By Greg Keller Posted September 24, 2015
There are a number of reasons why shadow IT is dangerous. Sprawl of servers is dangerous, too. That’s because there are significant risks to an organization with uncontrolled growth of IT infrastructure and resources. The main risks include security instability and vulnerability, a lack of compliance, and cost. While shadow IT and server sprawl are disconcerting, it’s equally important for IT admins to get a handle on identify sprawl, because it puts your company at great risk.
Due to the cloud, web applications, and SaaS-based services, a user’s identity is their ticket to accessing everything they need online. For organizations, this can be daunting to control and manage. Most companies don’t have a central directory service that connects to everything that a user needs. Historically, Microsoft® Active Directory® and OpenLDAP™ were the directory services of choice. Active Directory would connect users to the Microsoft devices and applications that they needed, and OpenLDAP would handle access to more technical platforms, such as Linux devices and Unix-based applications.
As both organizations and individuals alike have increased the number of cloud services used, on-premises directories are unable to fully control user access. The result? Users are creating new identities on cloud platforms; for example, to access AWS® cloud servers, login to SaaS-based applications like Salesforce, and access their personal web applications, including social applications like LinkedIn and Twitter.
IT organizations should care if a user has multiple identities to access for three critical reasons: control, security, and visibility.
If IT admins don’t have complete control over all of the applications and devices a user uses, then they are unable to control that resource on behalf of the company. For instance, when an employee leaves the company and is the only one with access to a key IT service, the company has unfortunately lost control. And a loss of control is a major IT risk. Whether it was a project management solution, a billing platform, or financial system, the IT admin now has to track down the employee and ask for those credentials. In most cases, this is a hassle; but is some cases, this is a significant risk issue. If the employee is uncooperative or cannot be reached, how is the company going to access its information? IT must have central control over all its resources, regardless of what they are.
With the number of security breaches escalating dramatically, IT organizations want to limit their exposure. The number one culprit of being compromised is a loss of credentials. For example: when an employee’s account is hacked on a site that they access using the same credentials they use internally at your organization, you are now exposed and hackers could have access to your corporate systems. This has happened in the past and will continue to happen unless IT admins enforce strong identity controls that include strict password requirements, multi-factor access on devices and applications, and consistent training to teach employees to use separate passwords per service, in the absence of a password manager.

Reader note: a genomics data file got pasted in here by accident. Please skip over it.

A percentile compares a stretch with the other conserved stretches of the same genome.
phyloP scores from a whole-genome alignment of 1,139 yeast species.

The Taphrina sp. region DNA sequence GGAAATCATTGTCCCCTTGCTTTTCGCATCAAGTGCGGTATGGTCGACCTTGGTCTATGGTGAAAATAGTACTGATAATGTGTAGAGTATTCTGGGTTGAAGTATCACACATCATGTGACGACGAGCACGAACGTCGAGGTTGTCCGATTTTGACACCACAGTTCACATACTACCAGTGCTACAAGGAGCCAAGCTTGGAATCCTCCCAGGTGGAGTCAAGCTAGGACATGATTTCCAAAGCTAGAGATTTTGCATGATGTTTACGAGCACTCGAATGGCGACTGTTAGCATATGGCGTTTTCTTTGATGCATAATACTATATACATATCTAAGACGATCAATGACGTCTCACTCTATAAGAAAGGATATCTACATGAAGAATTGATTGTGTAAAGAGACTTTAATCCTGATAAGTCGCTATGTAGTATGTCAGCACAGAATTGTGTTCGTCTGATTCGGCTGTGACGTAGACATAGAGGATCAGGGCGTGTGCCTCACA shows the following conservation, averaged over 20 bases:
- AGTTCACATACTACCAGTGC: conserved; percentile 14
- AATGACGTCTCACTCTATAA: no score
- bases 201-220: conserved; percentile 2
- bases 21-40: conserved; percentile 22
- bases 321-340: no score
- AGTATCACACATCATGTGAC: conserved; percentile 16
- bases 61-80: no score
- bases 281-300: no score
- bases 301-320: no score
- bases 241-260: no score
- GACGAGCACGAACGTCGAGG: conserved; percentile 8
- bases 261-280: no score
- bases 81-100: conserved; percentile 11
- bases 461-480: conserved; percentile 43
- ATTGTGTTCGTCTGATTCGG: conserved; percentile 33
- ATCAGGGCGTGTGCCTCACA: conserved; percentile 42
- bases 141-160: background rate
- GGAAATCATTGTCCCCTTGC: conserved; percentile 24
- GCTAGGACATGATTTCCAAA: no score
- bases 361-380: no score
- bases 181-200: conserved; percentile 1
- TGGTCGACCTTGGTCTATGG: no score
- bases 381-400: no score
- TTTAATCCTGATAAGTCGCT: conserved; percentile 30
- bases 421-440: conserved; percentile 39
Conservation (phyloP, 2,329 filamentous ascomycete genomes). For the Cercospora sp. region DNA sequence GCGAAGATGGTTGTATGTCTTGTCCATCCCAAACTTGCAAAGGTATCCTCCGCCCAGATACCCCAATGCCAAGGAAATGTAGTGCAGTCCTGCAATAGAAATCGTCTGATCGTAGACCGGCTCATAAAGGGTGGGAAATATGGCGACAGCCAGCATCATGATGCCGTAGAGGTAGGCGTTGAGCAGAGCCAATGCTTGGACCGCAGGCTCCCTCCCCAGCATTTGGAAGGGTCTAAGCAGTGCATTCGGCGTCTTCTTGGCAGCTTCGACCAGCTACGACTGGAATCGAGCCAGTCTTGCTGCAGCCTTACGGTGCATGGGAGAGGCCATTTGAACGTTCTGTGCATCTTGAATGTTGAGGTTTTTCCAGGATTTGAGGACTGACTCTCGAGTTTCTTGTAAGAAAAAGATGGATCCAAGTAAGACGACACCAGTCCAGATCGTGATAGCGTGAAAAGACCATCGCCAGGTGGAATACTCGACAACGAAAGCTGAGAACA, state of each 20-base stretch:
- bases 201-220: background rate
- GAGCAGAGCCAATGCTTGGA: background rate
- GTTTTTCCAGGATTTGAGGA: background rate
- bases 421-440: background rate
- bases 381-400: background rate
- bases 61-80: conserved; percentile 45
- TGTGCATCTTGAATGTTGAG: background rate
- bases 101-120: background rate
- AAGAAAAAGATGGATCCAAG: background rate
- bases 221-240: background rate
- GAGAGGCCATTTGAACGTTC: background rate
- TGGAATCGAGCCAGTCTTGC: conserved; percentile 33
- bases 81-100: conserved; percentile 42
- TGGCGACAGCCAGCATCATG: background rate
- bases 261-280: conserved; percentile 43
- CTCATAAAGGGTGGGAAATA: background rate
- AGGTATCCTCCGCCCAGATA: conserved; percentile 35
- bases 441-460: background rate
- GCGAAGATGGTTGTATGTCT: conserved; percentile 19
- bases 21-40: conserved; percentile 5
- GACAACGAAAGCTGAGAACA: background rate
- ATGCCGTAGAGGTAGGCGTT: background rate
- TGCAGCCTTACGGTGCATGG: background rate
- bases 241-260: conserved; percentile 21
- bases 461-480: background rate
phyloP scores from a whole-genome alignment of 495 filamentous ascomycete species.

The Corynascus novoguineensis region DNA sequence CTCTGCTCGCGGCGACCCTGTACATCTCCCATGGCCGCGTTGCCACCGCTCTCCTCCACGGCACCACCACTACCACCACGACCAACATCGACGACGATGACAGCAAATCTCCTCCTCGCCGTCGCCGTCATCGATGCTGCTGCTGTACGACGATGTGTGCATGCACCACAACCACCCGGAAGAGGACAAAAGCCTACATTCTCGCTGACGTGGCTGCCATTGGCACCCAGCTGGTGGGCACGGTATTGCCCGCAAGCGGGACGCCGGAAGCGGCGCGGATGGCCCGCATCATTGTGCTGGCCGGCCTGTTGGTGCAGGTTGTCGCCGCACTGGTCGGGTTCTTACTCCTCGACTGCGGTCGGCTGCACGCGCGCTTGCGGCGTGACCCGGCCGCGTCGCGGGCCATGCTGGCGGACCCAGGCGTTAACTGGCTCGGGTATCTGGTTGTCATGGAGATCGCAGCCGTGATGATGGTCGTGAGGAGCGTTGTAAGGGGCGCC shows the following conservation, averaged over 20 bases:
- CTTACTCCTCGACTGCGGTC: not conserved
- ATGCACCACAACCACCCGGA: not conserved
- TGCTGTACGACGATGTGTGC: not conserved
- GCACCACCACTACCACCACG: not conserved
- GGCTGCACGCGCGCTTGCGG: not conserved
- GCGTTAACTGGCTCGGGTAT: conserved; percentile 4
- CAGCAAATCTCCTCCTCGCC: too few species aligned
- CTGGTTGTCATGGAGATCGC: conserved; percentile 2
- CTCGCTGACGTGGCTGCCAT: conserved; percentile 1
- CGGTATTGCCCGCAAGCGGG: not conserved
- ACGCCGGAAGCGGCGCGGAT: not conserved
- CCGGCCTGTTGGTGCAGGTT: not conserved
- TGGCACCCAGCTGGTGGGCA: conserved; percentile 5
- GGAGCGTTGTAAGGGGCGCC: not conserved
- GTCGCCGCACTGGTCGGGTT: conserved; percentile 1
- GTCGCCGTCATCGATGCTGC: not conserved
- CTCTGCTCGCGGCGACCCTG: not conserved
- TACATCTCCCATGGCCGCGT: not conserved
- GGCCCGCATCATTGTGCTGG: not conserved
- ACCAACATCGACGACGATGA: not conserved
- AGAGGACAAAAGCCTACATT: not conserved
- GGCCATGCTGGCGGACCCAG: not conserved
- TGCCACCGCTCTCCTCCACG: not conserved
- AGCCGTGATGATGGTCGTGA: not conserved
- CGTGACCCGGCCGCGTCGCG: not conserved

If IT doesn’t know about an application or service, they can’t connect it back to a corporate directory. If the directory service has limited protocol support, then there will be, by definition, multiple directories, which increases risk. Another way to ensure visibility is for IT to be, culturally speaking, accepting of new applications and services that their users want. By doing so, this acceptance will eliminate Shadow IT and bring potentially problematic IT resources into systems adherence . If employees get the applications they want and follow protocols, they are less likely to sign up for or use a service the IT team doesn’t know about, which ensures there is visibility into everything.
Just as server sprawl and Shadow IT can hurt a company, identity sprawl can, too. Identity sprawl is a major risk for organizations today, especially companies leveraging the cloud. The good news is that there are two straightforward and cost-effective ways for IT admins to mitigate the risk of identity sprawl.
- Choose a central directory service — this will allow access control to every platform, IT application, or service used by the business. How to achieve this: find a flexible directory service that leverages multiple protocols and can manage both on-premises and cloud-based services.
- Create a culture of understanding — everyone on the team should understand the risks of compromised identities. Identity theft is a common financial services topic, so leverage that understanding when relating to corporate identities. This way, everyone on the team is invested in eliminating iIdentity sprawl and keeping the company secure. Additionally, IT being open to new and innovative technologies will help reduce the chances of Shadow IT taking hold . Creating a culture of understanding is a significant benefit to organizations.
If you would like to learn more about how JumpCloud® Directory-as-a-Service® can help eliminate identity sprawl, drop us a note. We’d be happy to talk to you about it further.